Let’s start with Brian Eno. A founding member of Roxy Music and a solo artist whose first four records are absolute masterpieces (Here Come the Warm Jets, Taking Tiger Mountain, Another Green World, and Before and After Science—seriously, go buy one), Eno is best known as a producer/collaborator, having helmed the best of David Bowie, U2, Talking Heads, and Devo, as well as efforts by Paul Simon, Ultravox, Laurie Anderson, Grace Jones, and others. His 1981 collaboration with David Byrne, the massively influential My Life in the Bush of Ghosts, paired found radio broadcasts with early hip-hop and world grooves. Like so much of Eno’s work, the record sounds as weird and visionary today as it did then.

Music_for_Airports

Yet, for all those achievements (and there are more), it’s possible that Eno’s most influential work is Ambient 1: Music for Airports. Using layers of tape loops to create evolving soundscapes that are much like the musical equivalent of visual art, Eno sought to create (in his own words) “music that can be actively listened to with attention or as easily ignored, depending on the choice of the listener…it must be as ignorable as it is interesting.” It presaged a new genre, called—you guessed it—Ambient music.

Using music to create atmosphere rather than focus on rhythm and melody was not new—Erik Satie dabbled in what he called “furniture music” decades earlier—but Eno certainly popularized it and created new interest, mostly by making fascinating, remarkable music. It had an immediate impact and a lasting influence on a wide range of genres, including EDM, techno, dub, and chillout.

The six virtuosos known as the Bang on a Can All-Stars have long championed Airports, and their recording and performances have cemented its reputation. Formed in 1992, the All-Stars are dedicated to playing new and experimental music, forging relationships with Steve Reich, Ornette Coleman, and DJ Spooky, while earning Musical America’s Ensemble of the Year award in 2005. Their astonishing Music for Airports makes the audacious choice of carefully reconstructing the piece by replacing Eno’s tape loops with piano, bass, guitar, percussion, clarinet, and voices. The result is ravishingly organic, and the Village Voice calls it “beautiful, and best enjoyed while lying flat on your back and staring straight up, through the palm trees and the sunroof to the deep night outside.”

Well, we have no palm trees or sunroof, but we do have FlynnSpace, the basement black-box where, according to several Flynn staff, “the magic happens.” The BoaC All-Stars’ recorded version of Airports is lush and gorgeous, but the prospect of hearing them perform this seminal piece in the intimacy of FlynnSpace has thrilled me for months.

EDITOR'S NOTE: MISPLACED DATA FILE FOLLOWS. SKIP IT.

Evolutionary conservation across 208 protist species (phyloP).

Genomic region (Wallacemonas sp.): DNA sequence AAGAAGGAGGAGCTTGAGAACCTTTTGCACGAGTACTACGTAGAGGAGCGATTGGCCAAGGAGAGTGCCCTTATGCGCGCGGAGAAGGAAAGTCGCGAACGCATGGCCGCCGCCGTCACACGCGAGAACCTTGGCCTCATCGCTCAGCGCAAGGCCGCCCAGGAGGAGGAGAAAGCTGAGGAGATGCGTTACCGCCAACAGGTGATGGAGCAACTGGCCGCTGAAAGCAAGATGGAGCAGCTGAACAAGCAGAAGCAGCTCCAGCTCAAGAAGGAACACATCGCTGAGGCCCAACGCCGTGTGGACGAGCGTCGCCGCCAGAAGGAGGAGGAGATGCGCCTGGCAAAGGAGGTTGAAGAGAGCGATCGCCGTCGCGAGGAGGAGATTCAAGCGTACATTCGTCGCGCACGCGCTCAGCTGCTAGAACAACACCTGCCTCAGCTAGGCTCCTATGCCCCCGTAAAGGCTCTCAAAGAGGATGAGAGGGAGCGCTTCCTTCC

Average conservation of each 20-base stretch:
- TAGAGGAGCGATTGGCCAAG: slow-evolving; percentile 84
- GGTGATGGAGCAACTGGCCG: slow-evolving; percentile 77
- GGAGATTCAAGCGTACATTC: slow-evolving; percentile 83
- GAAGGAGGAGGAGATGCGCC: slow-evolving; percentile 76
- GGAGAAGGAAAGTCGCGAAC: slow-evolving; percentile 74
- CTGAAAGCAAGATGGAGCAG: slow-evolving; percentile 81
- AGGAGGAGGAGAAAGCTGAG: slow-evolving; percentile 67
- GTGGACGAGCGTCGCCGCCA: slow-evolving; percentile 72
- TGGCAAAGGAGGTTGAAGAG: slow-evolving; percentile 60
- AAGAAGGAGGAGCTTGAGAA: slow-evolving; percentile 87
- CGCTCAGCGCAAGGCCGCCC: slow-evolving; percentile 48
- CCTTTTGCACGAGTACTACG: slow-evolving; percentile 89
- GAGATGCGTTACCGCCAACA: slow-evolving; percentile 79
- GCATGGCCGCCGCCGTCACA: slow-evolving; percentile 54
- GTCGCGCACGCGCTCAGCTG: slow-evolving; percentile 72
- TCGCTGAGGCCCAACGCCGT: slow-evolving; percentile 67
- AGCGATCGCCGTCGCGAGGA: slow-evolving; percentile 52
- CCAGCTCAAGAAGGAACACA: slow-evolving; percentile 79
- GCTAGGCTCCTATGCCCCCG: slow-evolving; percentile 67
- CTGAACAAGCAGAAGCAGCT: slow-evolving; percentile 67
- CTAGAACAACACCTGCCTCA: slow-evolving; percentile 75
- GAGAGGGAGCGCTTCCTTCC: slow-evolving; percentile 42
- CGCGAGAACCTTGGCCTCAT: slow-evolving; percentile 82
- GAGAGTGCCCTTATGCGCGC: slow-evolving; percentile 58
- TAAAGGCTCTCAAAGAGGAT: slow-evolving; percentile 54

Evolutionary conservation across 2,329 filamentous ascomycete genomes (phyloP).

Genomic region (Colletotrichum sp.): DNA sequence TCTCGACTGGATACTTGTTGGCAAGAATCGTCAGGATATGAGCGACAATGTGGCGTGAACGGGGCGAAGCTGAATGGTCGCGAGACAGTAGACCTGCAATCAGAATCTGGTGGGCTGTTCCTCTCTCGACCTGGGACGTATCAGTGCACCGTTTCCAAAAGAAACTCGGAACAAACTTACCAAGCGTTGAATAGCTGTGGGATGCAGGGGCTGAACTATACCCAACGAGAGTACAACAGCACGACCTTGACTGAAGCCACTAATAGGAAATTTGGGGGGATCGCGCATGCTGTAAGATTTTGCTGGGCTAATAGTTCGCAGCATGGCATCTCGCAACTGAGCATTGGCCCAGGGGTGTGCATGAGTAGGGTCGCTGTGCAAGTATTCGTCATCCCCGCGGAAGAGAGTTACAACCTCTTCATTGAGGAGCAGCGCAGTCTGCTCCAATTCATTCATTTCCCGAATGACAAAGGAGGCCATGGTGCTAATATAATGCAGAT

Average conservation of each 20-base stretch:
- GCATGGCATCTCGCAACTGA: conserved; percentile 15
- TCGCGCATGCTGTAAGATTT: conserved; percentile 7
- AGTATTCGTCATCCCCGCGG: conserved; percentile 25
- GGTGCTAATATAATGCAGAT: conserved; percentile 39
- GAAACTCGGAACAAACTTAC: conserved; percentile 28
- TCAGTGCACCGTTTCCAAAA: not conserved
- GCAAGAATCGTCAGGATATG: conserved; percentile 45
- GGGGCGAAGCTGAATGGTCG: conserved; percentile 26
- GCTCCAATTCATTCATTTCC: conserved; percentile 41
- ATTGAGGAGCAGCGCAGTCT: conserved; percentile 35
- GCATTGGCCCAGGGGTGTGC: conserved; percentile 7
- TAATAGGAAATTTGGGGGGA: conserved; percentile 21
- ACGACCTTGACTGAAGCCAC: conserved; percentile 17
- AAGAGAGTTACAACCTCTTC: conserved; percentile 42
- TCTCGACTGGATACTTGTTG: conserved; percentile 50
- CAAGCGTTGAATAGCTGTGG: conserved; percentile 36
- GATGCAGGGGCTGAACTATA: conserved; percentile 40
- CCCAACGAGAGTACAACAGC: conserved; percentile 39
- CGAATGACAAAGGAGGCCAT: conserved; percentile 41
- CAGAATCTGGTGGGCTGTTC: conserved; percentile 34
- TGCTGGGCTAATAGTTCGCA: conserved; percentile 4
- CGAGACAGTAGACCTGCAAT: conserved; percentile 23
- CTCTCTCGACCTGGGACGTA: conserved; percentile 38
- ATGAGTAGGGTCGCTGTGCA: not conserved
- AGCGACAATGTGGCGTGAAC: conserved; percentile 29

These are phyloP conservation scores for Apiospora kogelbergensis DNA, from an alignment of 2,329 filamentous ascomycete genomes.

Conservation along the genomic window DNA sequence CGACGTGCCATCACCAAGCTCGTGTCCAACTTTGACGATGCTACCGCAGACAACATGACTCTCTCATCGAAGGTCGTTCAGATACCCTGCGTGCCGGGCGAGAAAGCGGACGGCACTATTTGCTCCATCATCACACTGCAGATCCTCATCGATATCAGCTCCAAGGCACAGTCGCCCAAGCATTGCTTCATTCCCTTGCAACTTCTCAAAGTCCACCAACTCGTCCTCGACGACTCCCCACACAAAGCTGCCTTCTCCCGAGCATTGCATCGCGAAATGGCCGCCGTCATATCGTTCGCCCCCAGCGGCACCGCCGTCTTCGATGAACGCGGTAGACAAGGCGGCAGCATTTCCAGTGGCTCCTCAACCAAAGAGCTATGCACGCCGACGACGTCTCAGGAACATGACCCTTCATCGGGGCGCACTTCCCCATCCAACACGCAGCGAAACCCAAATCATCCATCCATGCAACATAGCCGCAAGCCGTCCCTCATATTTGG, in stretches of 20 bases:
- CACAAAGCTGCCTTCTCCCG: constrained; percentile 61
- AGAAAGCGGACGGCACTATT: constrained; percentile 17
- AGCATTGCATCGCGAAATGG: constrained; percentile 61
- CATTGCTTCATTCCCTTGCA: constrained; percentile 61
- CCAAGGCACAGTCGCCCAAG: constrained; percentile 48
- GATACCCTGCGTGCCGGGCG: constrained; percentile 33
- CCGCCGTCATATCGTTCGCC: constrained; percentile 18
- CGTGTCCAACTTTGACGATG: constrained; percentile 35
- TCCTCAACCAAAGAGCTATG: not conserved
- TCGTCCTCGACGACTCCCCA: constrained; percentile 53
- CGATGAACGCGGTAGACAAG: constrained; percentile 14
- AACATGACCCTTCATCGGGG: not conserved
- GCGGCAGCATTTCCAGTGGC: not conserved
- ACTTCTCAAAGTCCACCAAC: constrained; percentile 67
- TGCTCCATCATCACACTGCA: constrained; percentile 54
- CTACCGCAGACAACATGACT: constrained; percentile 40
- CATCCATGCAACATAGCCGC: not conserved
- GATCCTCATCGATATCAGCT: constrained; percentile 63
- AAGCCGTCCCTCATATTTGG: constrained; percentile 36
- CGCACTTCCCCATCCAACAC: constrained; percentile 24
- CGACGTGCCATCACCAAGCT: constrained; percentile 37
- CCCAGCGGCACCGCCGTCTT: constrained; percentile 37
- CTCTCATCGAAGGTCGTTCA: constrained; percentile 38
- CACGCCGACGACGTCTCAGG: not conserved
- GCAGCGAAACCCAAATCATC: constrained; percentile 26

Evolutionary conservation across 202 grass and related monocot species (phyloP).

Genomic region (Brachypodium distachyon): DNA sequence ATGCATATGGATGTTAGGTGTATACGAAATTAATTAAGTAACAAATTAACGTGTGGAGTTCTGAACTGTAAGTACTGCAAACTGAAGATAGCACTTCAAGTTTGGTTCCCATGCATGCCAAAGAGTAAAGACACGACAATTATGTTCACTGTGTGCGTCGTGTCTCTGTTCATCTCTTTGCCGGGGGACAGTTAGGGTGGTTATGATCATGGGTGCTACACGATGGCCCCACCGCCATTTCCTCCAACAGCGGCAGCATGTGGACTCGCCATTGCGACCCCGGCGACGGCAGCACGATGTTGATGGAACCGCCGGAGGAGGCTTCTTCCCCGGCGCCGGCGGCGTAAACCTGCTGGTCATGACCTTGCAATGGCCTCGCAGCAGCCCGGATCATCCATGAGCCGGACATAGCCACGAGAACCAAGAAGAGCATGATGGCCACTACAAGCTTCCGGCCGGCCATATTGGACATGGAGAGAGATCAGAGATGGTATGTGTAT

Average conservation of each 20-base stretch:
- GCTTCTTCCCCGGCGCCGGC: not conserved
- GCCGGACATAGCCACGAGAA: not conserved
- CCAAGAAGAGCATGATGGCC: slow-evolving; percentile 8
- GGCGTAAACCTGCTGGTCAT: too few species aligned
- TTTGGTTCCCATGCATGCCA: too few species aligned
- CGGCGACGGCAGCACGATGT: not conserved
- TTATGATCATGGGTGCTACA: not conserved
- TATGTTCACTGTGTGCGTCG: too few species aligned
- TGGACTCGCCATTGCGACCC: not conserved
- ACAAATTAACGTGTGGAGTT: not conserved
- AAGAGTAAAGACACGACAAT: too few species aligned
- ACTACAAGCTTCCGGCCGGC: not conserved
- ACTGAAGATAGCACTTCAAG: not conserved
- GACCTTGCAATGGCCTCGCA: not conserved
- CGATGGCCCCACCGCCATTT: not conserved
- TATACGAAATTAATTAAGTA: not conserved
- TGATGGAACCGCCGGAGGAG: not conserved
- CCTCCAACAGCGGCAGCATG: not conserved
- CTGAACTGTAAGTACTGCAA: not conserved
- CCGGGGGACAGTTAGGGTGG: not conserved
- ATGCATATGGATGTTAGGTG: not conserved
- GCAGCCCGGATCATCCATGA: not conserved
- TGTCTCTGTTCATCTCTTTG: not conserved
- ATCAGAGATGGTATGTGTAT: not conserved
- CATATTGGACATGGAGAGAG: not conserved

I’ll be there for both shows. I hope to see you there.

Get tickets to these FlynnSpace shows, happening Friday, February 19 at 7 and 9:30 pm.

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Bang on a Can All-Stars

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“Once” Upon a Time

By Kelly Hedglin Bowen, @kelhedglinbowen, Burlington Writer’s Workshop

Review of the musical Once at the Flynn on Monday, February 1, 2016

It was a Monday night, and I was exhausted, but I found myself sitting in the Flynn among the hustle of the crowd. I’d settled into my aisle seat while couples eagerly filed past to maneuver their partners into open seats. Although there was still thirty minutes left until curtain, a crowd gathered on the stage. I stood and peered over heads noticing that the stage had been transformed into what looked like an Irish pub. The backdrop was a sparsely lit wall lined with antique mirrors, in front of which stood a large black bar. An impromptu party had formed onstage as laughing and chatting people milled about with drinks in hand. There were no other props aside from a few wooden chairs and a mass of bodies.

I was focused on the crowd when the music began with a few sharp notes from a fiddle and a couple of vocal scales. Each seemingly random note gave way to careful choreography onstage as the musicians moved towards each other gently strumming their banjos and guitars and fiddles. A pre-show warm up, I thought, and felt lucky that I wasn’t late to the theater. I clapped through two or three foot-stomping Celtic numbers before realizing that the dress rehearsal had faded and the audience had settled down. As the onstage crowd drifted back to their seats, the theater lights dimmed. A center stage spotlight singled out a male musician playing guitar and singing as a female approached him from out of the darkness.

So began Once, the Tony Award-winning musical by Enda Walsh, which made its Burlington debut this past week to a packed house. Once plays out in modern-day Dublin and follows the simple story of a forlorn Irish street musician (played by the talented Sam Cieri) called Guy and an optimistic Czech woman (played by the gifted Mackenzie Lesser-Roy) called Girl. Pining for a lost love, a lonely Guy is on the verge of abandoning his musical dreams when in walks Girl.  A recent immigrant and a struggling single mom, what Girl lacks in money she has in ambition.  Full of spunk and a talented pianist herself, Girl sweet talks her way into Guy’s heart, and the two embark on their whimsical musical journey.